|Graphic from http://en.wikipedia.org|
Cult is, in many ways, superior to the other cult-oriented show, The Following, in that there seems to be an overall design motivating the characters. Jeff Sefton is a reporter searching for his brother who disappeared shortly after solving a puzzle whose clues are hidden in a television show called “Cult”. He is assisted by show researcher, Skye Yarrow, who is investigating the disappearance of her father who has ties to the show’s mysterious, never-seen-in-public writer. Last week’s episode saw Skye nearly die after being slipped a drug, similar to the one the members of the cult on the show take as a part of their religious ritual. In a prolonged dream/near-death-experience, Skye sees Roger Reeves (played with extreme creepiness by Robert Knepper) who begs her to stay with him—which would equate to her giving up her death-bed fight. To persuade her, he allows her to see her father which only serves as an indication to Skye that what she sees is not real. Meanwhile, in reality, Jeff searches for a sample of the drug that felled Skye so doctors can synthesize an antidote. He breaks into Detective Sakelik’s house and takes the tabs from her freezer. At the end of the episode, Skye is cured and Jeff is punished for his hubris when his colleague turns up dead for his role in helping steal Sakelik’s hidden stash.
Though an interesting premise, Cult tries to take on too much. Events on the television show unfold out of sequence (Kelly Collins is an ex-cult member turned cop who wants to take Reeves down in one episode, and marries him in the past (I think) in the next). On top of this there is a real-life cult devoted to interpreting and exposing the sub-text of the television show. Sakelik lurks in the background waiting to pounce on Jeff and Skye whenever they get close to figuring out the cult’s secret, though her connection to the cult is ambiguous. While I like the duality of the actors having both television and real-life personas, and the notion of a secret society based on the sub-text of a television show, the characters seeking out the truth behind the disappeared uber-fans find things out too slowly, which may have contributed to the show’s downfall.
The other cult-based show, The Following, is so quick-paced it is, at times, dizzying. James Purefoy plays Dr. Joe Carroll with smarmy sophistication. An English professor and author, he is obsessed with the horrific elements present in the writings of Edgar Allen Poe. Kevin Bacon plays Ryan Hardy, the former FBI agent responsible for putting Carroll behind bars and subsequently having an affair with his wife. The story shadows Carroll’s followers as they murder to show their devotion, goaded to action by clues in Poe’s writing. The main storyline centres on Carroll’s desire to write the next best-seller and reconstruct his fractured family, and Hardy’s quest to keep Carroll behind bars and then to return him to prison after he escapes. Each week showcases gross brutality and gratuitous murder aplenty, with little ulterior motive. The Following makes me squirm because I don’t understand what about Carroll could turn everyday people into remorseless killers.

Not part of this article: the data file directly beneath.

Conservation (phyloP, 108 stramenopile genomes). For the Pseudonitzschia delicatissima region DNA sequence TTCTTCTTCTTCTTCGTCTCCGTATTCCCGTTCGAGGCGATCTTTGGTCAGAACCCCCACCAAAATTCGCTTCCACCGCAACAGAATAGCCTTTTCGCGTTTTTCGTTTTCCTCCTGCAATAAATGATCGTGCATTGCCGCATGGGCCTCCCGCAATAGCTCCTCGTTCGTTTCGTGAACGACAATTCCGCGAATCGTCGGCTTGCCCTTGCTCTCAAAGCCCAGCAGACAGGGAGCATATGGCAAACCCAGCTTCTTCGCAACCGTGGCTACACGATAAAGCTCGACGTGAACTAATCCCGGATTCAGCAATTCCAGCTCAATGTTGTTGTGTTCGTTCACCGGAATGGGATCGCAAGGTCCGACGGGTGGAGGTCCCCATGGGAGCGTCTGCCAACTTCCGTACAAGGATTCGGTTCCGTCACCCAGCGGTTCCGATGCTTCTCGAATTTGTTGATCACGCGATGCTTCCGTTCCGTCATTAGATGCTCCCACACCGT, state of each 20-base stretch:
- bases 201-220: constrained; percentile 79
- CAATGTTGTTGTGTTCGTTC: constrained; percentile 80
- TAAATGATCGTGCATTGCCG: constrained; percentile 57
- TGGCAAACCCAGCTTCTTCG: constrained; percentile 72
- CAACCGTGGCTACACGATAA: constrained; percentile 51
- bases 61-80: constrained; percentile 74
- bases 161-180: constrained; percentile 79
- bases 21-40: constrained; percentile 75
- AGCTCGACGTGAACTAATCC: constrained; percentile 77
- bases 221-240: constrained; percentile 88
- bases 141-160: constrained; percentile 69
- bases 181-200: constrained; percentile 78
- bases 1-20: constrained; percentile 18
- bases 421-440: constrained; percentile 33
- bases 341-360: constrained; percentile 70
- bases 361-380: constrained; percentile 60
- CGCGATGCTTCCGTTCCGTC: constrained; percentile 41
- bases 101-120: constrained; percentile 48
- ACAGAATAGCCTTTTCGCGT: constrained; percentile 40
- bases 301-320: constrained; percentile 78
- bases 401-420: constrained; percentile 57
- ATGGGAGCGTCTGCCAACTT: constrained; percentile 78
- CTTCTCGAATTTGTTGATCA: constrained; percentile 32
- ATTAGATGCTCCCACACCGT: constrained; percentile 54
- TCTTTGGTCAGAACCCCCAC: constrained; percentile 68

As with the fictional “Cult”, the real-life Cult relies on its viewers’ ability to read between the lines to find meaning in the story; The Following lays it all out for its viewers, who are left wondering if there is method to Carroll’s madness. I am disappointed Cult was cancelled, even more so after hearing the final episodes will not be aired. In addition to lamenting the cancellation of the show, I mourn popular culture’s favouritism of the simple and graphic over the subtle and cerebral.
About the AuthorElise Abram, English teacher and former archaeologist, has been writing for as long as she can remember, but it wasn’t until she was asked to teach Writer’s Craft in 2001 that she began to write seriously. Her first novel, THE GUARDIAN was partially published as a Twitter novel a few summers back (and may be accessed at @RKLOGYprof). Nearly ten years after its inception Abram decided it was time to stop shopping around with traditional publication houses and publish PHASE SHIFT on her own.
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